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Destinations and their iconic beverages (part 1)

Destinations and their iconic beverages (part 1)

Drinking the iconic beverages of a destination is as important as tasting their local dishes and today we’ll be taking a look at some major destinations and their iconic beverages.

Japan – Sake

Also called ‘nihonshu’, the Japanese traditional ‘sake’ is a rice wine with an alcohol content of anywhere between 15% to 17%.

Long before the first sake bewery was established in Kyoto’s Imperial Palace back in the 7th century, the drink was consumed in a form that more resembled a porridge rather than the current day transparent liquid.

Nowadays there are over 1,600 bewers who produce a wide variety of sake types, ranging from sweet to crisp to fragranty fruity. Sake’s best qualities can be detected when it is served slightly chilled, but it can also be served at room temperature or heated, depending on what the drinker prefers, the quality of the sake as well as the season.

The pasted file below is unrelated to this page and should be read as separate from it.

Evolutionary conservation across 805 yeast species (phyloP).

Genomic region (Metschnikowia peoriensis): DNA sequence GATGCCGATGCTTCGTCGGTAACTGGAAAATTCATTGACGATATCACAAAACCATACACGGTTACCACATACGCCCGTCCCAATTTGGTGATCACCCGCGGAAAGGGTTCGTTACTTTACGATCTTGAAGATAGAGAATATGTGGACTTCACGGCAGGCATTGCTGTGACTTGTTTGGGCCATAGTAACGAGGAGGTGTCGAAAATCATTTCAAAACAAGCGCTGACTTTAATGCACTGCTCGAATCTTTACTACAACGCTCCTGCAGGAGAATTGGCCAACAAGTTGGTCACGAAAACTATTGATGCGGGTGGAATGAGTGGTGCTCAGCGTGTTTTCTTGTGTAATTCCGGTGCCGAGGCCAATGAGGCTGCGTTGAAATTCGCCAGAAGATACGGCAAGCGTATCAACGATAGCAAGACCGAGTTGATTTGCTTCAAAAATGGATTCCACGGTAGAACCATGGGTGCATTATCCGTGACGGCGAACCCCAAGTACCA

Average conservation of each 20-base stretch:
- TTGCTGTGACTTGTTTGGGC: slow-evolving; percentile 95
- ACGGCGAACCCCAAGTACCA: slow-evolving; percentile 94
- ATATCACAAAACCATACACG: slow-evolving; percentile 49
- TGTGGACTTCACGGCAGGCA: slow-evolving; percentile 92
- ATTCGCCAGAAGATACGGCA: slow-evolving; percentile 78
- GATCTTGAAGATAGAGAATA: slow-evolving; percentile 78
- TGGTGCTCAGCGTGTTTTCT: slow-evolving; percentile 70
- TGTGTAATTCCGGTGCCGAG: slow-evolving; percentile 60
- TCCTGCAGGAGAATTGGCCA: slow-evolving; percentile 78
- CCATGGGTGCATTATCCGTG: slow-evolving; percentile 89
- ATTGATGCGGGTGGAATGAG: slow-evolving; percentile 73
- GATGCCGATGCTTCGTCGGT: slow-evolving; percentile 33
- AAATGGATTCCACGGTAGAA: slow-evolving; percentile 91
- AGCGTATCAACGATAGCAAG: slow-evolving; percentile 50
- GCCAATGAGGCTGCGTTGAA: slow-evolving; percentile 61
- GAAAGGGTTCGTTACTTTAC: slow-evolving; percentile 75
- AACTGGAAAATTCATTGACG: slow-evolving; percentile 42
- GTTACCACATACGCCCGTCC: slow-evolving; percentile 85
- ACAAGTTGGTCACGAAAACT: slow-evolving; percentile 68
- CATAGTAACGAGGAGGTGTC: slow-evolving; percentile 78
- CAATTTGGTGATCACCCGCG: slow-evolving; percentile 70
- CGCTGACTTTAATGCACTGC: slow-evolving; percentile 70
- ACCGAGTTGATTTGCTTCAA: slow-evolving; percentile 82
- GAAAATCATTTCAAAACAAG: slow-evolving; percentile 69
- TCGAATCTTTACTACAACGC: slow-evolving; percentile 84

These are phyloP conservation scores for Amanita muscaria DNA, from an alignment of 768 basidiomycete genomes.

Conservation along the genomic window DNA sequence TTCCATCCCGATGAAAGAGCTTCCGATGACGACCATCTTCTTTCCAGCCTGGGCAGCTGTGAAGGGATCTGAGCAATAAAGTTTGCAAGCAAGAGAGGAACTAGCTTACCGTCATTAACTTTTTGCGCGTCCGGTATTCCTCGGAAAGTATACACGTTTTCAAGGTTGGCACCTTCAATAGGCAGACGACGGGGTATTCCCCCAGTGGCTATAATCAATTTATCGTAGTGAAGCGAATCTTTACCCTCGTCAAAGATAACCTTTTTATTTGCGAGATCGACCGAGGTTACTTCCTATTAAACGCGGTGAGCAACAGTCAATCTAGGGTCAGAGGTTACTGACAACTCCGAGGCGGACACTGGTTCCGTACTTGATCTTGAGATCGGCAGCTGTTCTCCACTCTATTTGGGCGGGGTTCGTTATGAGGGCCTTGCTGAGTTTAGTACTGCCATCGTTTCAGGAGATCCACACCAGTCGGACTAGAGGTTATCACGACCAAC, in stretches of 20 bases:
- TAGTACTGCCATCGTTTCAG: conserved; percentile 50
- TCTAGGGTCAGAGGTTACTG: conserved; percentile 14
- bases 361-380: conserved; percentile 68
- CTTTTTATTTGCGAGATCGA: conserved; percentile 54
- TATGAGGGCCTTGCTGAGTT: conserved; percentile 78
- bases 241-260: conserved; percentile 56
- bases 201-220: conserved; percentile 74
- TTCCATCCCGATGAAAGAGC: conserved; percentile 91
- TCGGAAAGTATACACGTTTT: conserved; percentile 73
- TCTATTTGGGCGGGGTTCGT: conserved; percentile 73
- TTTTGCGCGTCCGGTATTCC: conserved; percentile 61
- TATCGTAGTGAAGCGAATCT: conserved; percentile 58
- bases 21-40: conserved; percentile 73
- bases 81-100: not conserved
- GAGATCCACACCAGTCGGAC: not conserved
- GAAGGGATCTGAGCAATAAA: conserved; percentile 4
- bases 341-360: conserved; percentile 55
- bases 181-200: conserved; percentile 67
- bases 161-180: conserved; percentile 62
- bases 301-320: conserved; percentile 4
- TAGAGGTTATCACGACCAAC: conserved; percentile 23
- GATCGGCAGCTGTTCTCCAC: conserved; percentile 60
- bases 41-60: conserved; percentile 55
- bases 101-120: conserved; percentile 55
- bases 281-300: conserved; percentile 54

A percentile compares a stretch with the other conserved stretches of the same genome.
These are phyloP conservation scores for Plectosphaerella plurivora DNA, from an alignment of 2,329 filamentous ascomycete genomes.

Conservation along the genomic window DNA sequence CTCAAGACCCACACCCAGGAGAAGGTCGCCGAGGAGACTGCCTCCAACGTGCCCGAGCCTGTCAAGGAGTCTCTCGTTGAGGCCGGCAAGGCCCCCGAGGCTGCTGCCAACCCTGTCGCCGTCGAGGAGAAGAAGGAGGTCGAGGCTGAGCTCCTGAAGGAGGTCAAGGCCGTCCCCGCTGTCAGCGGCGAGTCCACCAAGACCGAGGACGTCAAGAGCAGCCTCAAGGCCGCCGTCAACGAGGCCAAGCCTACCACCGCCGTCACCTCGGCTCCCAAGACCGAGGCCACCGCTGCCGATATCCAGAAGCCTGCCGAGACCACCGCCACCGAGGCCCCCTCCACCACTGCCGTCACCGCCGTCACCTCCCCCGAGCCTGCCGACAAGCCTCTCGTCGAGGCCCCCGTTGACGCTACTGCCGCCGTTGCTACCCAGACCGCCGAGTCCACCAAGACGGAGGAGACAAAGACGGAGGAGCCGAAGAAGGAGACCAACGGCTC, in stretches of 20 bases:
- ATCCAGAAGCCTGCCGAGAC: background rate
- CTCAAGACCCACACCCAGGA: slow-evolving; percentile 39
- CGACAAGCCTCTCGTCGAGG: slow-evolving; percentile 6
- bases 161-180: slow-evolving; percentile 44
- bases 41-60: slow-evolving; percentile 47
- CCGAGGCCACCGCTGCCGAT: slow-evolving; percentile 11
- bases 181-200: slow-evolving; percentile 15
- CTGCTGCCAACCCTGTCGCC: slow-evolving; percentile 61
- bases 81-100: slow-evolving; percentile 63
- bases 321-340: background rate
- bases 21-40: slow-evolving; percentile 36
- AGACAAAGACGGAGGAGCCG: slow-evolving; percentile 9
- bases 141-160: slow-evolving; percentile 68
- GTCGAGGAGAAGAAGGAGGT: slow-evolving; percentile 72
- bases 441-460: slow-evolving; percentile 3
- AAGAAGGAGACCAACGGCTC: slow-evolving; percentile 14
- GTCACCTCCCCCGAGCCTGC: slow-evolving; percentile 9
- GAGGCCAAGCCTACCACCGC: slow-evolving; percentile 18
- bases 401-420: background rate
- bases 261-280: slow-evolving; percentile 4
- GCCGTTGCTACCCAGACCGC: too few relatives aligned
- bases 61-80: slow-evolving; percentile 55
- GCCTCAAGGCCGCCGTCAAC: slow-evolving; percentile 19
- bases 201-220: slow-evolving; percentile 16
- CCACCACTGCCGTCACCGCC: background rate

Ireland – Guinness

Guinness is the world-renown Irish beer, which requires a particular ritual of pouring; a perfect pint has to be filled in two-parts and that’s why it takes 119.5 seconds to pour the ideal pint. The drink is malt-and-caramel flavored and actually has a ruby colour, rather than a black one. Guiness is called a malt-heavy porter because it was the favorite beverage of porters.

Belgium – Beer

Belgium produces somewhere around 450 varieties of beer, each of them having a particularly designed and shaped glass. Considering the sheer number of beers that are brewed here, it makes sense that at least some of them are world-renown.

The Trappist dark ales were first brewed by the monks who fled France after the Napoelonic period, with the best known of them being Chimay, which is served in a goblet-like glass.

Hoegaarden is a very good example of Belgian Witbier – white beer – which is distinguished by its pale golden color, extra fizz and hints of herbs.

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